Evaluate the integral by interpreting it in terms of areas.

37. $\displaystyle \int^0_{-3} (1+\sqrt{9-x^2})*dx$

the answer is $\displaystyle 3+\frac{9}{4}*\pi$

Where .. the heck did $\displaystyle \pi$ come from?

I was trying to do

$\displaystyle \frac{b-a}{n}$

$\displaystyle = \frac{0-3}{n}$

$\displaystyle =\frac{-3}{n}$

and then $\displaystyle x_{i}$ as $\displaystyle \frac{-3i}{n}-3$

then plugging $\displaystyle x_{i}$ into $\displaystyle f(x)*dx$ then solving for the limit. It came out to be a super complicated root problem so I look in the back to see if I'm in the right track.. and theres a $\displaystyle \pi$ in the answer...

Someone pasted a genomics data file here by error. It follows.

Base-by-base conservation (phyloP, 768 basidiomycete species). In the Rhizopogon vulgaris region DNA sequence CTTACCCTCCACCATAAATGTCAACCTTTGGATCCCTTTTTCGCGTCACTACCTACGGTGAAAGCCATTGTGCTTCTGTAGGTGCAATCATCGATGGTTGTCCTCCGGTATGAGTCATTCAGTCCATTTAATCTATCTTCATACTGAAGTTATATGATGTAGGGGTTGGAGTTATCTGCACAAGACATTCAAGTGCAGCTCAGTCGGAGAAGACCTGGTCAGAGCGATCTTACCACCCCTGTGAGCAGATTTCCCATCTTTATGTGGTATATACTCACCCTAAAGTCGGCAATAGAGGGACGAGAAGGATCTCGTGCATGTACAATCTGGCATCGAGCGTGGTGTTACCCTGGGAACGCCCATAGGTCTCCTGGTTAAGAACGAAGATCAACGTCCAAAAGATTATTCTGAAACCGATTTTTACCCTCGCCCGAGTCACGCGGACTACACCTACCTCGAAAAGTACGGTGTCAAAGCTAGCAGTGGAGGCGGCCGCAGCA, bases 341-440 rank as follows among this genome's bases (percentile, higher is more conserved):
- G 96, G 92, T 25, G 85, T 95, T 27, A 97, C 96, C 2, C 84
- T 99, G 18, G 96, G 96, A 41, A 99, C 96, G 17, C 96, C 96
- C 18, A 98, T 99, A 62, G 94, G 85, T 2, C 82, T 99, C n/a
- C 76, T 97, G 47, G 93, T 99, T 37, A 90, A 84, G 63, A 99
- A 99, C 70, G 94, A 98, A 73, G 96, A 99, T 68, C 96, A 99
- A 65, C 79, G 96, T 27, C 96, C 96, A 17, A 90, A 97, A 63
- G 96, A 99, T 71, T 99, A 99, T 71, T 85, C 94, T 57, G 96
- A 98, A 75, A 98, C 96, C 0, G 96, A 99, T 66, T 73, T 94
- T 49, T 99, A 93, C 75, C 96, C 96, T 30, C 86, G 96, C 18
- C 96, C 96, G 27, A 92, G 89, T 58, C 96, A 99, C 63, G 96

I think I'm missing something here... how is this integral end up having a $\displaystyle \pi$?